ALL THINGS JURY: Do you know what your jury is thinking?

By Mark C. Blankenship | Jun 8, 2007

CHARLESTON -- You and your client are facing a monumental challenge -– a lawsuit. After exhaustive research and analysis, you are confident you can secure a positive outcome for you and your client. It all comes down to the verdict.

CHARLESTON -- You and your client are facing a monumental challenge -– a lawsuit.

You've researched every interpretation of the law. You've studied every similar case in history. You've analyzed your opponent's tactics, his or her strengths and weaknesses. You've prepared your client and your witnesses to answer questions truthfully and easily. You are confident you can secure a positive outcome for you and your client.

After weeks and months, maybe years, of preparation, it all comes down to the verdict. In a stunning turn of events, there is a positive outcome. For your opponent. You planned for every contingency except one -– your jury.

By nature, juries are unpredictable, ruled by pre-existing biases and emotions. Because so much depends on your juror, you owe it to yourself and your clients to be forearmed with as much knowledge as possible -– to understand all of these biases jurors hold and how they fit into the decision making process. How often do you have the opportunity to learn what, why, and how your jury will be thinking before you go to trial?

Jury research is one of the most useful tools in preparing for a trial. What was once solely the tool of the high-profile multi-million dollar verdict cases is now sought after by a wide range of attorneys and their clients. Why should you consider adding jury research to your pre-trial preparations?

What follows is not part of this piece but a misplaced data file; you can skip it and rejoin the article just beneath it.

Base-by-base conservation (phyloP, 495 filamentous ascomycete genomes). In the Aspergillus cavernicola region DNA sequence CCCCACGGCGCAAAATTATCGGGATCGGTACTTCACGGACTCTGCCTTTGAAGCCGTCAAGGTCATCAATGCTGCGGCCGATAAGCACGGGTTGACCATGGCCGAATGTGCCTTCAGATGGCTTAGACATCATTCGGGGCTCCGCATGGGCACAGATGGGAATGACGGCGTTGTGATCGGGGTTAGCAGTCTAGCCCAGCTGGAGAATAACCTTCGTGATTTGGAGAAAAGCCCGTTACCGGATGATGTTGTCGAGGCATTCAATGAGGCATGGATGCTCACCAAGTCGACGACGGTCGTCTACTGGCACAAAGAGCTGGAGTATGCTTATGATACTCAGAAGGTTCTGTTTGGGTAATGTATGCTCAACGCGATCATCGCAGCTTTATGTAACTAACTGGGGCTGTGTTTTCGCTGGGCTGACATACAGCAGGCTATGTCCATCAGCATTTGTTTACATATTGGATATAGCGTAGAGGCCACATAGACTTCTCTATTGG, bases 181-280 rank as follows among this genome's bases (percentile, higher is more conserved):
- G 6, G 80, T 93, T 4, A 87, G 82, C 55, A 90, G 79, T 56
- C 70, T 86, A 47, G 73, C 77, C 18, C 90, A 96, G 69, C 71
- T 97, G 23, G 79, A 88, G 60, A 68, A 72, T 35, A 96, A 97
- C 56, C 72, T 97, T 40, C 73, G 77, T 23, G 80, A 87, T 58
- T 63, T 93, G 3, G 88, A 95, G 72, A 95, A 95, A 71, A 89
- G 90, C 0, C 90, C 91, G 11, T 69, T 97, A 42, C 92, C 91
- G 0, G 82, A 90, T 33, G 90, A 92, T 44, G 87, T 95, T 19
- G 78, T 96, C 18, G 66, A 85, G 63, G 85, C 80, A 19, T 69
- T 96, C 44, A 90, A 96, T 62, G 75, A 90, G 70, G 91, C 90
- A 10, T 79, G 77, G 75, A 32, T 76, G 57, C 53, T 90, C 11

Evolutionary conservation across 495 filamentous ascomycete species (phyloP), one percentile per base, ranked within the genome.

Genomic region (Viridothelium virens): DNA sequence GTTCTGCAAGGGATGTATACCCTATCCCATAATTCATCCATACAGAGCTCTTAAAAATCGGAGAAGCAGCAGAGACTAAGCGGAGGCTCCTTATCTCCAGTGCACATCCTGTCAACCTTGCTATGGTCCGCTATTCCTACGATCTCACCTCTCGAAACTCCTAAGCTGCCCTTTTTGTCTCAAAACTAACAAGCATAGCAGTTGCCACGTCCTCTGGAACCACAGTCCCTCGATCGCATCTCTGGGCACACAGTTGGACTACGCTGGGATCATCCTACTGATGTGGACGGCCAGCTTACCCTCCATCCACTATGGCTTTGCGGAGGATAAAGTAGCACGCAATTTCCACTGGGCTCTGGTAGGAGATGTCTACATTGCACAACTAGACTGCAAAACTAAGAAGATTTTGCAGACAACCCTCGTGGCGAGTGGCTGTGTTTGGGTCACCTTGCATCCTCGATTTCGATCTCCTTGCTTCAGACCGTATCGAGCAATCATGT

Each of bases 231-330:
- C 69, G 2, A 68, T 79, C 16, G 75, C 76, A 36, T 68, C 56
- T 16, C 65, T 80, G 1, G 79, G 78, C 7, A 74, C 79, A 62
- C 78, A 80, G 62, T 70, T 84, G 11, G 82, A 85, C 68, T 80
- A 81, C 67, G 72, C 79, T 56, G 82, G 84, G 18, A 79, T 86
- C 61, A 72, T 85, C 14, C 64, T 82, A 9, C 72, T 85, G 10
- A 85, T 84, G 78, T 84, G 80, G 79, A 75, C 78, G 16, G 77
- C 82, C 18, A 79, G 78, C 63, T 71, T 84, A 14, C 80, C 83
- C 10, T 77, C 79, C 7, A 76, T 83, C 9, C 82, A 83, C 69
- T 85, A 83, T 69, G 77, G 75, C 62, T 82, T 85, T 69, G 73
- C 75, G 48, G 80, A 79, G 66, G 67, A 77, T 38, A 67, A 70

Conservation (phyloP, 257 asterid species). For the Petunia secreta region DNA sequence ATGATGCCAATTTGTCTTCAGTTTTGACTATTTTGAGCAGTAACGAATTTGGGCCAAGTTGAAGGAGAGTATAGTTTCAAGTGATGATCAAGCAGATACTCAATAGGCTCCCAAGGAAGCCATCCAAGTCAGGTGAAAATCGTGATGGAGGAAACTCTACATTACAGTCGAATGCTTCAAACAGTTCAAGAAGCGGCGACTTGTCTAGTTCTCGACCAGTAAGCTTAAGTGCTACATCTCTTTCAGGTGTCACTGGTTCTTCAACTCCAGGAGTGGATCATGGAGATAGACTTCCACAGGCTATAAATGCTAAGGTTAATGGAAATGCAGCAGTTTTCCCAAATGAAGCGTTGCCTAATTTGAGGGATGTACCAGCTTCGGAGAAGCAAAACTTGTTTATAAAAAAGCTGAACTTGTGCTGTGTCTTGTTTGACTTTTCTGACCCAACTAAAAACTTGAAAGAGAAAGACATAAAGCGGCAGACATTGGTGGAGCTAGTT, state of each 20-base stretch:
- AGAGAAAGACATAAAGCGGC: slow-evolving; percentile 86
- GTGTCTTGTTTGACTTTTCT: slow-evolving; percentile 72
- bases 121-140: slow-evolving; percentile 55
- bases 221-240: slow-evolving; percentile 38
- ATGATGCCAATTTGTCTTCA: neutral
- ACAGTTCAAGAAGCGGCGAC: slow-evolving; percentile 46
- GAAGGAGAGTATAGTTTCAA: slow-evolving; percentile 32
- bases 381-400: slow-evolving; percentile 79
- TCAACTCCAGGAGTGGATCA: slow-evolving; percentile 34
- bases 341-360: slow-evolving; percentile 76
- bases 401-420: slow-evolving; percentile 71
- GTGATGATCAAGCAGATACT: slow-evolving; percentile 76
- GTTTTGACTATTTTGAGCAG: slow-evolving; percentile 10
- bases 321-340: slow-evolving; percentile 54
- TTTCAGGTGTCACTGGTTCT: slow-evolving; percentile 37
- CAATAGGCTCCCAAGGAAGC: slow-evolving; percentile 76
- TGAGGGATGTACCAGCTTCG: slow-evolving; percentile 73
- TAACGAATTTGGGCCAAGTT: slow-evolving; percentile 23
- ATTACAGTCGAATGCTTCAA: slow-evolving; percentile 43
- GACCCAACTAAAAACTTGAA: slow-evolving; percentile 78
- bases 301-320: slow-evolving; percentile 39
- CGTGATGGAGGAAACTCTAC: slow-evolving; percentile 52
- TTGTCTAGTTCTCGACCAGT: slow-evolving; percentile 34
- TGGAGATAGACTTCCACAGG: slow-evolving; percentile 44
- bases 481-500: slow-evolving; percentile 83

Jury research is your first chance to practice presenting your case to a live audience, giving you the opportunity to improve your skills as a communicator. Your first job as a lawyer is to spin a credible story and convince 12 people to believe you personally. Simply knowing the law isn't enough to win jurors to your side if you don't have the ability to relate to people from different social and economic backgrounds.

Presenting your case to an audience very similar to potential jurors also gives you the opportunity to test the themes of your case and receive instant feedback. You can quickly learn which arguments work and which fail, which witnesses may need more preparation, or how to communicate difficult aspects of your case. You also learn what influences a person to make decisions.

Once you understand why your jury makes decisions, you can begin to understand your greatest weaknesses. Advance knowledge of the weaknesses of your case allows you to plan to address a situation before it slips out of your control.

Using the knowledge you gain from jury research, you can help your client fully understand the risks he or she is facing. Your client may not be completely aware of his or her precarious situation. An impartial third party, such as a jury research firm, assists you in painting the total picture for your client without risking your working relationship.

Most jury research methodologies are geared more towards assessing the risks associated with your case and what strategies can be developed to address those risks. These same methodologies are not meant to quantify or predict jury awards and damages. Jury research can certainly provide direction in this regard but it is always more important to understand how jury eligible participants make an award and the associated decision criteria used to reach those verdicts.

In the legal system, there are few chances to make mistakes and ask for a time out or do-over. Fortunately, jury research is one of those chances. Working with a firm specializing in jury research you have the opportunity to try your case, test your arguments and practice your communication skills. Probe the minds of the people who will be making decisions for you and your client. You can know what your jury is thinking.

Blankenship is a senior vice president with RMS Strategies, a communications and opinion research agency headquartered in Charleston. RMS Strategies has executed extensive public relations plans and litigation research for projects for clients throughout nation during the last 20 years. They can be contacted at 304.343.7655 or www.rmsstrategies.com.

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